Healthy People Objective C-17:

Increase the proportion of women who receive a breast cancer screening based on the most recent guidelines
U.S. Target: 81.1 percent
State Target: 76 percent

Other Objectives

CSTE Chronic Disease Indicators

How Are We Doing?

Between 1989 and 2018, the percentage of Utah women aged 40 or older who reported receiving a mammogram within the last two years increased from 51.6% to 63.1%. Although rates have increased some over time, the rate in Utah still falls far below the national average. The 2018 breast cancer screening rate in Utah was 63.1%, compared to the U.S. rate of 70.9%. In 2018, there were no significant differences in breast cancer screening rates between local health districts. See additional data views for more specific differences between the Utah Small Areas. For the same year, there were no significant differences in mammography screening rates between Hispanic and non-Hispanic ethnic groups, nor were there any significant differences in rates among different racial groups for combined data years 2016 and 2018. In 2016 and 2018 combined, Utah women aged 40 to 49 years were significantly less likely to have received a mammogram within the past two years (50.6%) than older women (73.4% among women aged 50-64 and 70.1% among women 65 and older). In 2016 and 2018 combined, when looking at the highest level of education completed, college graduates were significantly more likely to have received a mammogram (67.9%) than women with less education. Also in 2016 and 2018 combined, women in households with an annual income of less than $25,000 were significantly less likely to have had a mammogram in the past two years (53.4%) compared to other women, whereas women in households with an annual income of more than $75,000 were significantly more likely to have had a mammogram in the past two years (70.7%).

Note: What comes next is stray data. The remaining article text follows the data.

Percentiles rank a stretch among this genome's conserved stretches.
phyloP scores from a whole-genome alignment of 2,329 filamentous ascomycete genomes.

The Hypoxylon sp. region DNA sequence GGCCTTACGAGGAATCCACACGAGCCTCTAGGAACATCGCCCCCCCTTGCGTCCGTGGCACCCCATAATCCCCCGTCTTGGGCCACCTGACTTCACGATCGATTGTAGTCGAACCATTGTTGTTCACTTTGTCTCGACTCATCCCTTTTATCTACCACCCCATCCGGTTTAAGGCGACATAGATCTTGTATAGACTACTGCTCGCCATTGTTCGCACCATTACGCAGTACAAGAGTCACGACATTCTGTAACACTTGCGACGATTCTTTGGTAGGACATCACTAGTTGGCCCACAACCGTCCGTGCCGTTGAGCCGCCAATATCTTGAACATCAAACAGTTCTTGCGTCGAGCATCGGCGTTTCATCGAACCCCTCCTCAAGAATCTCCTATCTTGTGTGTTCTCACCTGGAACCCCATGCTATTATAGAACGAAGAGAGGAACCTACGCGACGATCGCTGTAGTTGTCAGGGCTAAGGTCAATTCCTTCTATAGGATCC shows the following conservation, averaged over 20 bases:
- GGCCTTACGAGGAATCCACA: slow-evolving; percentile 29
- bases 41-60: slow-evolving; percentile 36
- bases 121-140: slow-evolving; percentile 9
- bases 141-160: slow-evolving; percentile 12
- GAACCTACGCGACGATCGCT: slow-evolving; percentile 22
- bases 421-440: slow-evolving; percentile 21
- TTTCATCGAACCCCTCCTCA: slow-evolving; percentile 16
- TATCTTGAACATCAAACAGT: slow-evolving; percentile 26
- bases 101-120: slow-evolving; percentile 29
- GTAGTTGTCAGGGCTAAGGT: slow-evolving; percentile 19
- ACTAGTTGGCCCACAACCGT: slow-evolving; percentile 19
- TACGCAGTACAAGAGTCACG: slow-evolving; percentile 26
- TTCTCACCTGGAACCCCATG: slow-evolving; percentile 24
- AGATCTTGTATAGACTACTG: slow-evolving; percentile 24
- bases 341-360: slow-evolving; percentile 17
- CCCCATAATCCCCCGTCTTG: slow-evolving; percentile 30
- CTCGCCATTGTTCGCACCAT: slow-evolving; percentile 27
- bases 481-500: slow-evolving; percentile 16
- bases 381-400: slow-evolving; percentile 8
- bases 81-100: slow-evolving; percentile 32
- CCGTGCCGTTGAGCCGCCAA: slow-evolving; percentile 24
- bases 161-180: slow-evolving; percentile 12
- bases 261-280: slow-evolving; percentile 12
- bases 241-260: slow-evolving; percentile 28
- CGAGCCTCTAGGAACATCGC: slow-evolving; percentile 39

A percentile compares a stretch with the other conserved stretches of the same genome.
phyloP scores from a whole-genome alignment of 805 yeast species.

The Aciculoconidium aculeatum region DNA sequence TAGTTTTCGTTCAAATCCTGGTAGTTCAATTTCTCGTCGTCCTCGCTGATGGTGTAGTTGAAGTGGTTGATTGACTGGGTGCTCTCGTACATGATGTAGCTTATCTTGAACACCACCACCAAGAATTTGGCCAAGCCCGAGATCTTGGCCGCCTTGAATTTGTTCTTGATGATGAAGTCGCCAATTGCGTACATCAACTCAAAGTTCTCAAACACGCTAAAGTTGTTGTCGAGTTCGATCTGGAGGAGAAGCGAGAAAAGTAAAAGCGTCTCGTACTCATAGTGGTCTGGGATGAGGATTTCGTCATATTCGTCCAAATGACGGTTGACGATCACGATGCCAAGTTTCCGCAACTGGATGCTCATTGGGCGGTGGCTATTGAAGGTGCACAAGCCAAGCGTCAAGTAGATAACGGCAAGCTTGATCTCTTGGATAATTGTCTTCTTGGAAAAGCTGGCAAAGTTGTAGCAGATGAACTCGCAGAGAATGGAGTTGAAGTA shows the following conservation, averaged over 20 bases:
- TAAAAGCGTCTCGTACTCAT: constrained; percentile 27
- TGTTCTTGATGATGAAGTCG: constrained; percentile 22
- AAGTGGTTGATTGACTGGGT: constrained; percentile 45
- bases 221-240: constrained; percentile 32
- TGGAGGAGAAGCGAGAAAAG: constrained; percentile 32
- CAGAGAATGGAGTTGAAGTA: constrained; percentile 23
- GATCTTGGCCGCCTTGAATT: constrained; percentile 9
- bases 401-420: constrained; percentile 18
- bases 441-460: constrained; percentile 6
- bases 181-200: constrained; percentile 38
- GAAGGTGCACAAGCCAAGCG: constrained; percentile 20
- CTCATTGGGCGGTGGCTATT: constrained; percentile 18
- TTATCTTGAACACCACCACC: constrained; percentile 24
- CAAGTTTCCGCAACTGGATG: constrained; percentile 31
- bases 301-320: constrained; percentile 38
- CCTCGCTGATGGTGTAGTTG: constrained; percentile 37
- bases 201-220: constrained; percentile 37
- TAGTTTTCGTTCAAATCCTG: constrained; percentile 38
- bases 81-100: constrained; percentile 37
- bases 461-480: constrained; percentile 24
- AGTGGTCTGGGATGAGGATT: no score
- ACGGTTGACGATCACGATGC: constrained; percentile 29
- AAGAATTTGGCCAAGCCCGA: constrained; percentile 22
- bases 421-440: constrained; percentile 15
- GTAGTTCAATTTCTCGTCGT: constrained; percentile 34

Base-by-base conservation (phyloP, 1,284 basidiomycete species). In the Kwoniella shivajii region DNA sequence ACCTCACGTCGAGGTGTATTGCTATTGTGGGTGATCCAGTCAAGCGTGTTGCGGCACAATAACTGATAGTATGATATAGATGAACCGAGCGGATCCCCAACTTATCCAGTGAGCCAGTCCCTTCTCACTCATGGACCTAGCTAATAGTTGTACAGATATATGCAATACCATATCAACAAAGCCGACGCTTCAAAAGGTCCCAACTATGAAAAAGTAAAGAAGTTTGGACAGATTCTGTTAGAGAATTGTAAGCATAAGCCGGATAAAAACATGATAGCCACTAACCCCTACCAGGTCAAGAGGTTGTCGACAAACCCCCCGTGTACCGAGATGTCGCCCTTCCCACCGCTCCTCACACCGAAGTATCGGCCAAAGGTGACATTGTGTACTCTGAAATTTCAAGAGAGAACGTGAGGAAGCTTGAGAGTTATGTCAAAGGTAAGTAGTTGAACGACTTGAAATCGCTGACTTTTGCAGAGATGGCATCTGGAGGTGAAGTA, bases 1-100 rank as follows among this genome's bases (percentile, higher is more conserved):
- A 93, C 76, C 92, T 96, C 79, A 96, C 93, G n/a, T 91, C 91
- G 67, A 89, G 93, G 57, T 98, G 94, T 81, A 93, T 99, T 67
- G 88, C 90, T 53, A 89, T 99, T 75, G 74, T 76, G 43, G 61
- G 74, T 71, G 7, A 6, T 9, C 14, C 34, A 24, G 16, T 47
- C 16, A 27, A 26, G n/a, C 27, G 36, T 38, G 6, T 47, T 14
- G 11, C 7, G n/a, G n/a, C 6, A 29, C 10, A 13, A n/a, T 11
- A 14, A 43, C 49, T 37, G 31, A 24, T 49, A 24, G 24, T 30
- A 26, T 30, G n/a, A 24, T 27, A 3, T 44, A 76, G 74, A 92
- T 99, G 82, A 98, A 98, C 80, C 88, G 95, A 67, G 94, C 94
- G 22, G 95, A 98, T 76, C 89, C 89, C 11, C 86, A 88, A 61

How Do We Compare With the U.S.?

Nationally, the percentage of women aged 40 or older who reported receiving a mammogram in the past two years increased from 55.2% in 1989 to 70.9% in 2018. Since 1994, the percentage of Utah women aged 40 or older who reported receiving a mammogram has been below the U.S. rate. In 2018, based on new survey methodology, only 63.1% of Utah women aged 40 and older had received a mammogram in the last two years compared with 70.9% of U.S. women.